Jimi and the band immediately jump into “Purple Haze” with the enthusiasm of a band of barbarians beating on the gates of civilization with bloody battle axes. Hendrix’s fretwork here is blistering, tonal, shredding, powerful, and so delightfully over the top that you’d think that the term “guitar hero” was coined for just this moment. After a short improvisation piece that takes Hendrix and the band into an entirely different, albeit invigorating musical direction, along with the instrumental “Villanova Junction,” they end the show with the song that launched Hendrix’s star, the garage-rock classic “Hey Joe.”

Blues-rock guitarist Jimi Hendrix
Photo courtesy Experience HendrixThe Reverend’s Bottom Line
Although this set has been on the street for better than a decade, Hendrix’s Live At Woodstock is worth revisiting for a myriad of reasons. Not the least of these is that the fifteen performances included here on two CDs present a much more comprehensive picture of Hendrix’s landmark performance at the festival that that provided by either of the two Woodstock soundtrack albums. The complete show isn’t included, as a few clunkers have been ignored, and the between-song interludes have largely been cut out, but there is still over an hour and a half of music for the listener to devour.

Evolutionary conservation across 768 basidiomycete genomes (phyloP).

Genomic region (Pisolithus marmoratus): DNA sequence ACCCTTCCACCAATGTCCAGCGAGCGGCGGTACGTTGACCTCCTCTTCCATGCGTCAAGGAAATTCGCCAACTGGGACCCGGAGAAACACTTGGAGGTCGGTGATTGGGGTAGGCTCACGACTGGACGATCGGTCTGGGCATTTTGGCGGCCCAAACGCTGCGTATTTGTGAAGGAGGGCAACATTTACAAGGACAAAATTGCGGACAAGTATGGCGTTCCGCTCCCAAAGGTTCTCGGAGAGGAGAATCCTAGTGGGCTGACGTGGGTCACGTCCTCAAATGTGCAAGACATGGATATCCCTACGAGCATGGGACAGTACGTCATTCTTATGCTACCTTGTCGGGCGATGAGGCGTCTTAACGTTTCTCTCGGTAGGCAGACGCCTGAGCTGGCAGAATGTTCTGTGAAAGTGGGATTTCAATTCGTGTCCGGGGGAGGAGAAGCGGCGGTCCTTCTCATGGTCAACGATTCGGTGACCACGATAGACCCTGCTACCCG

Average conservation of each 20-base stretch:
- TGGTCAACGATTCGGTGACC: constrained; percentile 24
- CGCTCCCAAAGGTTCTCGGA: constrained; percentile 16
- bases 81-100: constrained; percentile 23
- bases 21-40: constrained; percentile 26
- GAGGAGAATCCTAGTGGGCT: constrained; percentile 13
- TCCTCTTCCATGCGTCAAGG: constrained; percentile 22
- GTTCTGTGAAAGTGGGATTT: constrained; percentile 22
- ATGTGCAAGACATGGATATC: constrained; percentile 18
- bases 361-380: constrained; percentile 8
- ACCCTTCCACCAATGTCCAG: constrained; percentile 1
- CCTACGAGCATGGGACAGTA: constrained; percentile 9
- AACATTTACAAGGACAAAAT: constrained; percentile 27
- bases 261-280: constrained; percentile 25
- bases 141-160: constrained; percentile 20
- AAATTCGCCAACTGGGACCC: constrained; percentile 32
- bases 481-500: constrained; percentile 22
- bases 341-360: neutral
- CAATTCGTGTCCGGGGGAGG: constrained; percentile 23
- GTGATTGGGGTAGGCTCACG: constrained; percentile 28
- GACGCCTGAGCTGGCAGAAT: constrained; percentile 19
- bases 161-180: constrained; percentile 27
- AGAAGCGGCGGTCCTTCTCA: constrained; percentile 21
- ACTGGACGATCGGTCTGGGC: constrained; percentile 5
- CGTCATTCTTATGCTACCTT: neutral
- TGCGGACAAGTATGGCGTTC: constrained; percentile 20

Fronting a band with little chemistry and no time to develop it, suffering from sound issues and poor microphone set-ups (especially of the percussionists, whom you can barely hear), Hendrix delivered a stunning display of six-string virtuosity. Cranking out a fiery set of psychedelic rock and blues, Hendrix left behind what many consider to be the defining moment of his too-brief career.

Less than thirteen months after the triumph of Woodstock, Hendrix would accidently overdose, leaving behind a world of music uncreated. Live At Woodstock is one of the artist’s most memorable moments, and a “must have” recording for any blues-rock fan. (Experience Hendrix/MCA Records, released July 6, 1999)

May 13, 2010 - Posted by | Jimi Hendrix Live At Woodstock |